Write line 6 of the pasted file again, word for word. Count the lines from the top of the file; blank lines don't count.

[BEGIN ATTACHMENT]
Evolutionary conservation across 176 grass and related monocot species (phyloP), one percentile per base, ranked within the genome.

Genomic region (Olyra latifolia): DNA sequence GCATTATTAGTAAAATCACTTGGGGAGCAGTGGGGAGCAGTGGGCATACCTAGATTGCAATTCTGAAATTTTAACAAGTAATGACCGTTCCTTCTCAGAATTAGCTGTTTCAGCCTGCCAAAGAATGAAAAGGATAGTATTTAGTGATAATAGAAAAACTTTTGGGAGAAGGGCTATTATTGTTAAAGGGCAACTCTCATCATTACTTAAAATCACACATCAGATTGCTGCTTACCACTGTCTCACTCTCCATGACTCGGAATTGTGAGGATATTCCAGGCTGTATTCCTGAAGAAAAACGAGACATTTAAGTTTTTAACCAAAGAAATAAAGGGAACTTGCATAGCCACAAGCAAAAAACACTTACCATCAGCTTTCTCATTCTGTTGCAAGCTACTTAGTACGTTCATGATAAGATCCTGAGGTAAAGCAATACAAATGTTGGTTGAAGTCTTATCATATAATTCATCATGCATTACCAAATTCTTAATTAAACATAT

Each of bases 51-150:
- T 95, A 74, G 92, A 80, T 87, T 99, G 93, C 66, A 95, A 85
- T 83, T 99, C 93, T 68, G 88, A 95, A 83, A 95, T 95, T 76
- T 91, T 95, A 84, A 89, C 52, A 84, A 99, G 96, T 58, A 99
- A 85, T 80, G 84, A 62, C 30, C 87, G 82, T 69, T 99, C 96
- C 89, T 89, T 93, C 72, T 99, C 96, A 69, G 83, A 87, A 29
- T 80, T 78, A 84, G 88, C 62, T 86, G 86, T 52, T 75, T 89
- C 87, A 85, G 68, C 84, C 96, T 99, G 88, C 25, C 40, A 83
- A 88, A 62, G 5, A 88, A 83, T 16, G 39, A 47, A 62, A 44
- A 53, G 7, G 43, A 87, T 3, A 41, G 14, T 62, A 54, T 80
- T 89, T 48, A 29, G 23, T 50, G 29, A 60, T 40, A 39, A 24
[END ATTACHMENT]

- T 91, T 95, A 84, A 89, C 52, A 84, A 99, G 96, T 58, A 99